For couples proceeding with a divorce, questions about child custody arrangements often arise.
One such question that parents may ponder is whether a child can choose which parent to live with.
Age and maturity matter
In Minnesota, the court considers the child’s age and maturity level when determining if their preference for living with one parent over the other is a pressing factor. While there is no specific age at which a child’s opinion is automatically decisive, the court usually gives more weight to the preferences of older children who demonstrate a mature understanding of the situation.
Best interests of the child
Minnesota courts deal with more than 6,000 dissolution of marriage with a child cases each year. The guiding principle in each case is the best interests of the child. The court aims to ensure a custodial parent prioritizes a child’s physical, emotional, and psychological well-being. Therefore, even if a child expresses a preference, the court will assess whether that preference aligns with their best interests.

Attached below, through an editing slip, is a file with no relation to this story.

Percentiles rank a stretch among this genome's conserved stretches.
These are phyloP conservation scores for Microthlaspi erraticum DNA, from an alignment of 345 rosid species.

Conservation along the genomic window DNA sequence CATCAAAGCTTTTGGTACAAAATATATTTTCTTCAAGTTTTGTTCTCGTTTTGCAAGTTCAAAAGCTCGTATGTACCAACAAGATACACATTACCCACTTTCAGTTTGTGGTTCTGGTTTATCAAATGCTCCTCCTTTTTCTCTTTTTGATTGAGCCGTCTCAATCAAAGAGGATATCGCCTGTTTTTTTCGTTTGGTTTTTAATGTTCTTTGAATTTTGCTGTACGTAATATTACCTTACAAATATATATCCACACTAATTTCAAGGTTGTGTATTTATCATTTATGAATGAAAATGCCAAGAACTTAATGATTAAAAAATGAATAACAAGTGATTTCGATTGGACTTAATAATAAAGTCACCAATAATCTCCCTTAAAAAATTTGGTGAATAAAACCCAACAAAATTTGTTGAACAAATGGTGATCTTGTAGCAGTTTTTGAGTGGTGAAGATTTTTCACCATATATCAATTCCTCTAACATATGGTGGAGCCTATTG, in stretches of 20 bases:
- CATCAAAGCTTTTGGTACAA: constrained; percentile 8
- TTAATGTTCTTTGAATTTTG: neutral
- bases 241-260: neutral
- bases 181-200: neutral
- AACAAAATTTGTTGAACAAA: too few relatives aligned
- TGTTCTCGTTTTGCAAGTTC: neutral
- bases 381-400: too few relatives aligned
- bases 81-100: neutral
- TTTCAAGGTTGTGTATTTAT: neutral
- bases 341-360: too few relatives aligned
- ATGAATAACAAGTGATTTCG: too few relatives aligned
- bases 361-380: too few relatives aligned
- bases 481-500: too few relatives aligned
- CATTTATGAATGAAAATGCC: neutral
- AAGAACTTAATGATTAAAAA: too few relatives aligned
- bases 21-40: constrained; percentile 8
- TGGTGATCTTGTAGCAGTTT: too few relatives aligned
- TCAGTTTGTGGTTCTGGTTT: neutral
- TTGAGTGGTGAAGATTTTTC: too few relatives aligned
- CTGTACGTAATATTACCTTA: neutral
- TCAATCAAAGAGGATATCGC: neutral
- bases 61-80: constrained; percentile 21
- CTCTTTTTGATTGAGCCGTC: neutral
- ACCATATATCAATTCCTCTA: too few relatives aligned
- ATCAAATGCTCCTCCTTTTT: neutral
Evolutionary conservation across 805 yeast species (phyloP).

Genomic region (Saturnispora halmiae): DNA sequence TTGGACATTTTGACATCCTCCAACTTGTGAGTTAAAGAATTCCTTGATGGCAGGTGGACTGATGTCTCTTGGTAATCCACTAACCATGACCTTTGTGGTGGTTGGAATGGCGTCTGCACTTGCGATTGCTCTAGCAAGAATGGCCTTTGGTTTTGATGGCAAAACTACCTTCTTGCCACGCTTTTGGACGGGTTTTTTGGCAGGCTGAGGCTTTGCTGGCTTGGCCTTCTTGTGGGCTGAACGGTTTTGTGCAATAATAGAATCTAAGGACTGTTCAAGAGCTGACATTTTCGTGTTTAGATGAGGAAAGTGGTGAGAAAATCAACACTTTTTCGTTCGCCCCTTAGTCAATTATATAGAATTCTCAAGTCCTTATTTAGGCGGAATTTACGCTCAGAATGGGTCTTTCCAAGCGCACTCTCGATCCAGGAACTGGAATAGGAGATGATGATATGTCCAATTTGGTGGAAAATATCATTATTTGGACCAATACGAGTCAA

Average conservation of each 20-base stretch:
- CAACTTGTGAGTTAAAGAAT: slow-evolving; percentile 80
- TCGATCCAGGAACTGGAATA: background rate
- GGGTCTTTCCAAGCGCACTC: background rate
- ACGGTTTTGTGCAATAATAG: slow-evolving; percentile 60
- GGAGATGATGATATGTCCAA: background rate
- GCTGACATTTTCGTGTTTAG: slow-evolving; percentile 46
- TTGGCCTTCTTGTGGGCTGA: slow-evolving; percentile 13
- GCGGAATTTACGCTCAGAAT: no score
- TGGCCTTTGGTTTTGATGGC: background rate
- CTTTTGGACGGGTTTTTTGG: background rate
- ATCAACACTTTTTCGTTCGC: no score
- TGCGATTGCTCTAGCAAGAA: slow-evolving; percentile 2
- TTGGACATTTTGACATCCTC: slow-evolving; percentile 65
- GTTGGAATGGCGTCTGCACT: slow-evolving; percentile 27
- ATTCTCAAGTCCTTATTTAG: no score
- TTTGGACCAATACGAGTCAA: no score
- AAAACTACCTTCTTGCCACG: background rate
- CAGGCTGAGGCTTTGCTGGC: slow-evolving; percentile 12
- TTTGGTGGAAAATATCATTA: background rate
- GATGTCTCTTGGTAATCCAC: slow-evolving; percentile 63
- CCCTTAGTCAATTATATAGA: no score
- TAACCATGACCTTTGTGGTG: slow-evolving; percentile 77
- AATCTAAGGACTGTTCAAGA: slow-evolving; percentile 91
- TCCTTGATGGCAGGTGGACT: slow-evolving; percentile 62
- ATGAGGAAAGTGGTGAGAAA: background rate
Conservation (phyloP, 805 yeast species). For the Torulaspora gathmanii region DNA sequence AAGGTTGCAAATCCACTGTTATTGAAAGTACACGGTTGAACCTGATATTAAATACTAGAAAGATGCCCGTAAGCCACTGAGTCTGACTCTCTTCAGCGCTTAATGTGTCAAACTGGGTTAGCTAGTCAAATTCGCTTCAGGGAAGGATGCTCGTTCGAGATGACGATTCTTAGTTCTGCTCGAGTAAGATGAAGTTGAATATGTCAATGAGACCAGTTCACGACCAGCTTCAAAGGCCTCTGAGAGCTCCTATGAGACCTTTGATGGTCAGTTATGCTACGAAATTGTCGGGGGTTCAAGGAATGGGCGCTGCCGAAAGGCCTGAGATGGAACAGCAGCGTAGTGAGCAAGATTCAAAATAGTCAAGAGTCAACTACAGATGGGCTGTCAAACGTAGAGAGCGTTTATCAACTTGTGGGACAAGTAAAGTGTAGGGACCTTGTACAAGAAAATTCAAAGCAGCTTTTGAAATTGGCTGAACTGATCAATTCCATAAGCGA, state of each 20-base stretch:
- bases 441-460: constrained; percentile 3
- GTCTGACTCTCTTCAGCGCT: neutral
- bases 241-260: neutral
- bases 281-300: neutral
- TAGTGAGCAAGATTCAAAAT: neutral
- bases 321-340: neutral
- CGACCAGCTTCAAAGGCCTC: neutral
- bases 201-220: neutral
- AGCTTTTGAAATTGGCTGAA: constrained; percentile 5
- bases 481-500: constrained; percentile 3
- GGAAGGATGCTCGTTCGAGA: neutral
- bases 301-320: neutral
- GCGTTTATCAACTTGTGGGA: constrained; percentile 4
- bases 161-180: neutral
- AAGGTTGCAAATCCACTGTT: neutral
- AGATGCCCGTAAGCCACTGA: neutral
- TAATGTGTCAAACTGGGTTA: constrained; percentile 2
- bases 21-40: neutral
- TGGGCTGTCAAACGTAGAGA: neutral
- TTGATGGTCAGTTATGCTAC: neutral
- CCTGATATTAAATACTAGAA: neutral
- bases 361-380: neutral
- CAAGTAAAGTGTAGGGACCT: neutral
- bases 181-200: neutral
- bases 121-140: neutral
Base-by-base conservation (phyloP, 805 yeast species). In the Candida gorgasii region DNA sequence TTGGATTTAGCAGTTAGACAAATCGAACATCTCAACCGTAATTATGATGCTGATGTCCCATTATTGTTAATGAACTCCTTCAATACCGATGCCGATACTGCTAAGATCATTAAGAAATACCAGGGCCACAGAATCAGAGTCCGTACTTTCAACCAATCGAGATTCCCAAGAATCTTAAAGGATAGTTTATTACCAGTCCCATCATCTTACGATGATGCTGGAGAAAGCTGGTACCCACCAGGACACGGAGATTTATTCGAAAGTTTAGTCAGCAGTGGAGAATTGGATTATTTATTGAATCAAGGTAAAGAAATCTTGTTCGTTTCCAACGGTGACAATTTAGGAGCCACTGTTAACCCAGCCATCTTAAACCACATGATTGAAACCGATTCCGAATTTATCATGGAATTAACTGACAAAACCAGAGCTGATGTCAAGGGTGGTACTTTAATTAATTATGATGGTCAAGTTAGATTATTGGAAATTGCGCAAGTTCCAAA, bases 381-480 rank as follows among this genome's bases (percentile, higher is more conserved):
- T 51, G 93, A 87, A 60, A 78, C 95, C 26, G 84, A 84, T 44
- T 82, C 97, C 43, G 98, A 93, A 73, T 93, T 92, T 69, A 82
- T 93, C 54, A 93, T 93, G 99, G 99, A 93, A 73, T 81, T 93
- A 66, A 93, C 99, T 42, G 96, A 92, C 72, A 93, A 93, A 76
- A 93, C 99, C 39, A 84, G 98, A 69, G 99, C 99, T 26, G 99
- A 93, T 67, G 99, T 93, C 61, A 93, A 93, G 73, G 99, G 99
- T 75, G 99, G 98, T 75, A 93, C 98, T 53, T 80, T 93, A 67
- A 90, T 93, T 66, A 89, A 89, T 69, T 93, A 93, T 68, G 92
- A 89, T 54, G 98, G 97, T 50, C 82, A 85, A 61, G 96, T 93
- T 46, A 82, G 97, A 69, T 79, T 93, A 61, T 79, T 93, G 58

Factors considered by the court
Minnesota law outlines several factors that the court must consider when determining custody arrangements. These include the child’s physical and emotional needs, the ability of each parent to provide a stable and nurturing environment, the child’s relationship with each parent, and any history of domestic abuse or substance abuse by either parent.
While the court may not solely base its decision on a child’s preference, it does value the child’s input. If a child’s preference or the factors affecting their best interests change over time, parents can seek a modification of the custody order through the court.